President Obama keeps tossing ideas to curb rising college tuition costs against the wall in the hope that a few will stick and re-energize young voters ahead of the November election, the Republican chairman of the House Education and the Workforce Committee contends.
"That's a plea for the youth vote ... His proposals are all over the map," Rep. John Kline of Minnesota told Washington Times reporters and editors during an interview Wednesday.
The 64-year-old former Marine, responsible for carrying the "nuclear football" during the Carter and Reagan administrations, finds himself at the center of several contentious issues as he leads the Republican charge for education reform and continues to play a key role in major labor disputes.
Both education and union issues could be better addressed, Mr. Kline said, with a Republican in the White House, and he hopes the party will soon settle on a candidate and begin preparing for what is sure to be a tough fight against the Obama political machine.
"I think it's better sooner than later," he said, adding that the party's chances could be hurt by the intraparty nomination battle involving former Massachusetts Gov. Mitt Romney, former House Speaker Newt Gingrich and former Sen. Rick Santorum.
"One of the bad things about the process is exactly what we've seen happen, that the candidates turn on each other," said Mr. Kline, whose state was among three that went for Mr. Santorum on Tuesday. "The target here is to replace President Obama."
Republicans cite rampant government overreach as the chief reason Mr. Obama must be ousted from the White House, and nowhere is that overreach more evident, Mr. Kline said, than the administration's recent initiatives on higher education.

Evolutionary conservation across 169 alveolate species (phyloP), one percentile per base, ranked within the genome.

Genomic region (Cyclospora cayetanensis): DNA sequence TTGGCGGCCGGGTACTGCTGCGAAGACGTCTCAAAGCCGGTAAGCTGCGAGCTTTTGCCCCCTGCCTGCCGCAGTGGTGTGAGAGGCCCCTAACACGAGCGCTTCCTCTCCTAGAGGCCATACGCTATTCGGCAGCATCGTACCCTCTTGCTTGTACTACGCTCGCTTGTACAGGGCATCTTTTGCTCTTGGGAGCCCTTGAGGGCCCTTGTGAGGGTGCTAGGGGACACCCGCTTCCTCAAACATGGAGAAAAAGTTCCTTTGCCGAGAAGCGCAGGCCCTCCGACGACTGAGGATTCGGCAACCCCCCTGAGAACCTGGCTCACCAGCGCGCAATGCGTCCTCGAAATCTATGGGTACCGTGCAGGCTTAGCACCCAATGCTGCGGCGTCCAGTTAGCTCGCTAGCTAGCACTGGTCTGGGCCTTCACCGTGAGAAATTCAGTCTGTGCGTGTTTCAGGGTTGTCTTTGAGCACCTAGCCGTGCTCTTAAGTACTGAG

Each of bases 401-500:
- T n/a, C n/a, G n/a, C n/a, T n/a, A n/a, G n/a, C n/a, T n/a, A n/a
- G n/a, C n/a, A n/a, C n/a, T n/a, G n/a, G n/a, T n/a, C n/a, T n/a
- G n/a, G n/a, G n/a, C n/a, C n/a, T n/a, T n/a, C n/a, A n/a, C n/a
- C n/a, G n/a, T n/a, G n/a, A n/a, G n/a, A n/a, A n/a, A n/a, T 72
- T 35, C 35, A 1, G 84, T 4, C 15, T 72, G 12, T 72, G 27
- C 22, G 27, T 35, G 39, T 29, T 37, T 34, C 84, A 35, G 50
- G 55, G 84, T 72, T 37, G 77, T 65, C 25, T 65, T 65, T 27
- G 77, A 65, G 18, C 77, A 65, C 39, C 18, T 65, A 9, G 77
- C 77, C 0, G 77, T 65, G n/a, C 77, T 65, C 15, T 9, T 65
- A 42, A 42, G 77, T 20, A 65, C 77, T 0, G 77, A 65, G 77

Over the past year, the Obama administration has taken a number of steps - some through executive order - to make college cheaper.
Most recently, Mr. Obama proposed tying some federal financial aid to limits on tuition increases, threatening to cut off government money to universities that continue to raise rates each year. Mr. Kline, echoing fellow Republicans, said that idea "isn't going anywhere" and represents a heavy-handed government attempt to "put price controls onto universities."
The White House has also proposed billions of dollars in additional higher-education spending, and, in the early days of the administration, grabbed full control of the entire student loan system by instituting direct lending through the Education Department. Mr. Obama has also put forth new income-based repayment plans for federal loans, pushed Congress to keep interest rates at a record low, and guaranteed students that all of their government loans will be forgiven after 20 years, regardless of how much has been repaid.
"I don't know how much more stuff he can put out there," Mr. Kline said. "There's no explanation of where the money is going to come from."
In Wednesday's wide-ranging interview, Mr. Kline, who has led House Republican pushes against contentious decisions by the National Labor Relations Board, also took a few shots at the board and the Obama administration's Cabinet as even more partisan than usual.
"There are so many challenges coming out of the Department of Labor and the National Labor Relations Board," he said. "They're looking for every avenue any way they can to make it easier [for] unions."
He cited as the worst example of "gigantic overreach" the NLRB's dispute with Boeing over a plan to build a plant in right-to-work South Carolina. Even though Boeing planned to keep open its unionized plant in Washington state, the NLRB tried to block the South Carolina plant as an illegal punishment for previous strikes in Washington.
"The Boeing decision really helped underscore the problem," Mr. Kline said. "Because people across the country could look at that and go, 'That doesn't make any sense. Really?' "
House Republicans, including those on his committee, have passed dozens of bills trying to rein in the NLRB, but the Democrat-led Senate is refusing to act on them, he said.
"We did pass a bill in the House, and oh, some 30-odd bills," he explained. "They're just sitting over at the Senate. That's a problem. There's no questions about it."
But he's not giving up, despite the Senate's perceived stalling tactics.
"We can't force the Senate to agree with my position," Mr. Kline said. "But I think it is important that we continue to try to legislatively make corrections."
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